• 14. Which outcomes do entrepreneurship programsaffect more?14Once we take into account program, country, and studycharacteristics:• Effects on intermediate outcomes such as business practice andattitudes are more likely to be positive and significant than onfinal outcomes such as earnings and profits→ final outcomes may take more time to materialize• Programs work better in longer term– Larger and significant effects on outcomes measured in themedium term (18 months after program completion and more)than the short term
  • 15. What type of programs had larger effects?00.050.10.150.20.250.3LM Activity LM Income BusinessPracticeBusinessPerformanceFinancialBehaviorAttitudesTraining without financing Financing without training Training+Financing
  • 16. Which type of intervention is more effective?Overall:• “Comprehensive” programs perform better. Combiningtraining and financing is more effective to improve LMactivities and LM income outcomes, in particular for:– Youth– The poor, social assistance beneficiaries• Training programs are more effective in improving businessknowledge and practice outcomes, in particular for:– existing micro entrepreneurs– Urban beneficiaries• Financing programs are more effective in improving businessperformance outcomes
  • 17. Larger impacts on youth0 0.05 0.1 0.15 0.2 0.25 0.3SavingsMicrocreditCashIn kindCounselingFinancialBusinessLifeSkillsVocationalYouthAll population
  • 18. For which population group do we observesignificant effects by different outcomes?Controlling for intervention, study and country level factors:• Youth are strongly associated with larger and significantimpacts on labor market activity outcomes, businessperformance and saving/borrowing behaviors.• Existing entrepreneurs have significantly positive returnson business knowledge, but do not seem to expand theirbusiness• More skilled beneficiaries/entrepreneurs benefit fromhigher profits/labor income• Female are strongly associated with positive attitudeoutcomes and with microcredit interventions18
  • 19. Do service providers matter?Controlling for intervention, study and countrylevel factors:• Programs implemented by NGOs and privatelocal organizations are associated with morepositive and significant impacts than programsdelivered by multiple providers.• Programs delivered by MFIs and banks onlyare associated with negative effects.19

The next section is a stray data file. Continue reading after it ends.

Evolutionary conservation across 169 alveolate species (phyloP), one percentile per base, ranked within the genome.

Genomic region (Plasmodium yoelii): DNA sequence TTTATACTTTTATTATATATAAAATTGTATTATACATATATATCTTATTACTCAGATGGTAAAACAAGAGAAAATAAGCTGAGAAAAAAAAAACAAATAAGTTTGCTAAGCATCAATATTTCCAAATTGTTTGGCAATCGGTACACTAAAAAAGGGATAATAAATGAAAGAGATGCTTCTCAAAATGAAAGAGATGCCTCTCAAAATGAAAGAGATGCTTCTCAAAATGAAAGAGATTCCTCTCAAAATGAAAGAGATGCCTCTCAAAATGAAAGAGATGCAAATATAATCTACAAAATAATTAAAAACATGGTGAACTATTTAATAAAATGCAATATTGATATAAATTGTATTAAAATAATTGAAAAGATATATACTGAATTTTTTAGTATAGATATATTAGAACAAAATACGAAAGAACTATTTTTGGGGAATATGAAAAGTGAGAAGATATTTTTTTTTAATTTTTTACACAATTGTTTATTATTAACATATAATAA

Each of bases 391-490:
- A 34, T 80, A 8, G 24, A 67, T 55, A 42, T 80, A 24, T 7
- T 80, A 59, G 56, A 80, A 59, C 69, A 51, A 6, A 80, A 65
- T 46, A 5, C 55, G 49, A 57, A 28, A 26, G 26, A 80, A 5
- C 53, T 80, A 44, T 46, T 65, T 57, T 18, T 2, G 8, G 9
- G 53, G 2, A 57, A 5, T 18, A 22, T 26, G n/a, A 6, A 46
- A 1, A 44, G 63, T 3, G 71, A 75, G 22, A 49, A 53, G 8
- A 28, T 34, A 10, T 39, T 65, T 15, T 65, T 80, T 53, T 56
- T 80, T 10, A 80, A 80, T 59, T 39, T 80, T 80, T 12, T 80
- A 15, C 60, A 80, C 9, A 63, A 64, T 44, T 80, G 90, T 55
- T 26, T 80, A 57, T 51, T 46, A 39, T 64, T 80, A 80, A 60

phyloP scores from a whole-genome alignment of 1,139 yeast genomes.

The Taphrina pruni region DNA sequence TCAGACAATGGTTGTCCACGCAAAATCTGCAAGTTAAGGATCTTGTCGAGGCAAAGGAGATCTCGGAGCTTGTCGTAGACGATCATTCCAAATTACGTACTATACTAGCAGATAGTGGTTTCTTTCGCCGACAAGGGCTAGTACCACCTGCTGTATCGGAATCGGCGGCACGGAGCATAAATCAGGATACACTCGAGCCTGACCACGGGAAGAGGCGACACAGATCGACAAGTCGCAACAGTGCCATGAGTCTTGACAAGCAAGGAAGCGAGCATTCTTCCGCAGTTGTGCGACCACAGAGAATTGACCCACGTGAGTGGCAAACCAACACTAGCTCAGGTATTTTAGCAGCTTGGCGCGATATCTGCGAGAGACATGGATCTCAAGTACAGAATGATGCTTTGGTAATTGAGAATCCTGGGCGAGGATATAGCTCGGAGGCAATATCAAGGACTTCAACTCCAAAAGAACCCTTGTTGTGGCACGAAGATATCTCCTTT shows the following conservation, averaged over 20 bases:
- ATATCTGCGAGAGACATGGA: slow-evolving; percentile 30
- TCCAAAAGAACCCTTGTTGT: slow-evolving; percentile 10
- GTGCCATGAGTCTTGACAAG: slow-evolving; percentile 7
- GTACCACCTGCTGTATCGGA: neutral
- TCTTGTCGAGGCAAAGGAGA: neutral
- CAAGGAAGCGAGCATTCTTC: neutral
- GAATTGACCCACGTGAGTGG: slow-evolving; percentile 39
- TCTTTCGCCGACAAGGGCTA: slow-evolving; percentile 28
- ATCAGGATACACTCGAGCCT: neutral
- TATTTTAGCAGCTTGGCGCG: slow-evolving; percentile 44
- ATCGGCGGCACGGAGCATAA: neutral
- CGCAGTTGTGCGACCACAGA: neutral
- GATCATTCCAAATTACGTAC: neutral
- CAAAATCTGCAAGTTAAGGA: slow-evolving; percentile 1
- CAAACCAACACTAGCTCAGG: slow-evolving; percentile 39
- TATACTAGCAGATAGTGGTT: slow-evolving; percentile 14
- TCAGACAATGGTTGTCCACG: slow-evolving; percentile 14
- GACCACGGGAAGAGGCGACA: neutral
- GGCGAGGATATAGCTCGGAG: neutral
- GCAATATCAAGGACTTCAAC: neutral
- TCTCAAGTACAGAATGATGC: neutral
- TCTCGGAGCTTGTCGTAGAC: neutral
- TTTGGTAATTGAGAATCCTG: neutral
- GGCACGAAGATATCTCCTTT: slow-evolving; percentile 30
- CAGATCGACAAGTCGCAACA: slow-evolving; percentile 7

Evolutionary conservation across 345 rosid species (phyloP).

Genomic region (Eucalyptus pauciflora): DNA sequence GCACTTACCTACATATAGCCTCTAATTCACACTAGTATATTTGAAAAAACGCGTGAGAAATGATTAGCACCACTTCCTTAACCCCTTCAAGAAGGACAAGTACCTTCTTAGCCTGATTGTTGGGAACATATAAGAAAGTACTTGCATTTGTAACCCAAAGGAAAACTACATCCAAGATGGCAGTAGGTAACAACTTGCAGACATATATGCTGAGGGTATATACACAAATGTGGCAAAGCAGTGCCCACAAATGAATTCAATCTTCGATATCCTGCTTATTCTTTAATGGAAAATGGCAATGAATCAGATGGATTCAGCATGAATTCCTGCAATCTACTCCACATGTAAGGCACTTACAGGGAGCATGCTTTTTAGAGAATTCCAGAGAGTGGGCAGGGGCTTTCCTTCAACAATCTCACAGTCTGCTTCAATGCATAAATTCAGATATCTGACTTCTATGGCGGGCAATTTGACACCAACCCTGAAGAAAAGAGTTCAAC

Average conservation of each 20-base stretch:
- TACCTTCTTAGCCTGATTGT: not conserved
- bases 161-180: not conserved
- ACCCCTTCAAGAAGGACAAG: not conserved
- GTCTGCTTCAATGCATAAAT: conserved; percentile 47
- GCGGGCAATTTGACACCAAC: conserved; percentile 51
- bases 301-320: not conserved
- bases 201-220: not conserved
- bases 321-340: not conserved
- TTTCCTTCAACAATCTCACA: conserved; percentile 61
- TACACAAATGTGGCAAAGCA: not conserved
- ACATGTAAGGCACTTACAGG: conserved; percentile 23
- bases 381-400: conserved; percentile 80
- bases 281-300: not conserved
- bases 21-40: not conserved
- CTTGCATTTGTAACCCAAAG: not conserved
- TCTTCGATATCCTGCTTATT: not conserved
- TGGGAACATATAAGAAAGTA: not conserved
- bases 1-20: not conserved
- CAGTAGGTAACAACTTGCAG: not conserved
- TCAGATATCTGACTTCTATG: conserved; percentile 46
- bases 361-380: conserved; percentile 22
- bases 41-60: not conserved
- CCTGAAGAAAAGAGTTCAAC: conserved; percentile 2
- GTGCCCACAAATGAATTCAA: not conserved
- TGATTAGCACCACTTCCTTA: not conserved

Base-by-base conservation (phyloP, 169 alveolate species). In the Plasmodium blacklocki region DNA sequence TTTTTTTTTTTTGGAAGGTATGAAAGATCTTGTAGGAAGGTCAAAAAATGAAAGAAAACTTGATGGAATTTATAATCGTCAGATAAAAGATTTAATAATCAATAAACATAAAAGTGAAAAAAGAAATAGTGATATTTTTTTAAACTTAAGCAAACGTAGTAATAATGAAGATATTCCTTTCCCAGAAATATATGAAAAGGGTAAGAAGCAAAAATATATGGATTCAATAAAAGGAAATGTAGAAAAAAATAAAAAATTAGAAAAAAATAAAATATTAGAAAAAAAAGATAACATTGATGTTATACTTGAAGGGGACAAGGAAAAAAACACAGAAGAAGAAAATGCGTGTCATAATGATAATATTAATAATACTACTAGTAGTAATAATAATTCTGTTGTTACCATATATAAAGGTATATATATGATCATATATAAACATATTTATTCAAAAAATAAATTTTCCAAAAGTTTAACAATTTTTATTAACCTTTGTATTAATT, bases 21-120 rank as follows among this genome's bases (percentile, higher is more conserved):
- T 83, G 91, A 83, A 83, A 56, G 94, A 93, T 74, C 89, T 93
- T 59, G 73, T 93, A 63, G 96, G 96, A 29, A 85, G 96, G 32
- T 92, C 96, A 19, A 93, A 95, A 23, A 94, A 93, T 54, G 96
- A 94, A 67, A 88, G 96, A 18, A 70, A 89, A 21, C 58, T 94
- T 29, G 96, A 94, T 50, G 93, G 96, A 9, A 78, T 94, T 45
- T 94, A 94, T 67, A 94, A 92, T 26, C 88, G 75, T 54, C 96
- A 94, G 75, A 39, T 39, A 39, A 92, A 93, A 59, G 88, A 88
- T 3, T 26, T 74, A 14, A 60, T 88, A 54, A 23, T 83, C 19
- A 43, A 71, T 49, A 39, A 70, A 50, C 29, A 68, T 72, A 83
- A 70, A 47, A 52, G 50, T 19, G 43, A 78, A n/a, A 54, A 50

• 20. Interventions have larger effects in lower incomecountries20-0.1-0.0500.050.10.150.20.250.30.35Vocational Business Financial In kind Cash Microcredit SavingsLow income Lower middle income Upper middle income
  • 21. Country context• Programs tend to perform better in lowerincome countries• Programs implemented in countries with alarge agriculture sector, and low educationlevels appear to be more successful.• When the financial costs of starting a businessare high, interventions without financialsupport are not as effective.21
  • 22. What type of training intervention works better?22Restricting the analysis to estimated effects of programs with trainingcomponents: Vocational training programs are more likely to deliver higher impacts General business training alone or combined with counseling services isalso associated with significant effects Financial literacy training only is associated with smaller impactscompared to combined training programs. Life skills training either combined with business training or withvocational training increases the likelihood of significant and largerimpacts Relationship between training duration and probability of successseems to be U-shaped.
  • 23. What type of financing intervention works better?23Restricting the analysis to estimated effects of programs withfinancing components : Transferring cash, in kind or microcredit loan alone are notassociated with significant effects and their impacts do not differ Combining grants (either cash or in kind) and training is the mosteffective combination Private sector delivery strongly associated with program success Financing interventions work better in low income and lowermiddle income countries than upper middle income countries.
  • 24. Results• Improving labor outcomes (earnings/employment) seems more difficult thanchanging intermediate outcomes (business practice and knowledge).• Intervention type needs to be tailored to the outcomes of interest and beneficiaries’type:– Youth generally benefits the most, particularly from “comprehensive”interventions in improving LM activities.– Business training increases earnings among youth and those with highereducation in part by improving business performance– Business training also contributes to business setup/expansion of microcreditclients and small enterprise owners– Microcredit effective for female by improving LM activities and business practice• The effectiveness of the program tend to vary by the timing of measurement:training effect may fade away while financing effect slowly picks up as time goes by.• Service providers matter; private sector deliveryCustomized intervention is needed while continuing efforts to address these‘macro’ factors.24
  • 25. Conclusions• Improving LM outcomes in developing countries through entrepreneurshipprograms isn’t easy and requires tailored design.• Our analysis suggested promising type of interventions for different groupsand outcomes of interest.• However, meta analysis inherits some of the issues/limitations from originalstudies– Program details that are not observed from data but can be relevant -the duration of training vs. the quality of training– Cost effectiveness of the programs– General equilibrium effects (program effects on broader economy)– Additional studies can change the results.• More IE studies with best features/practice of interventions need to follow.25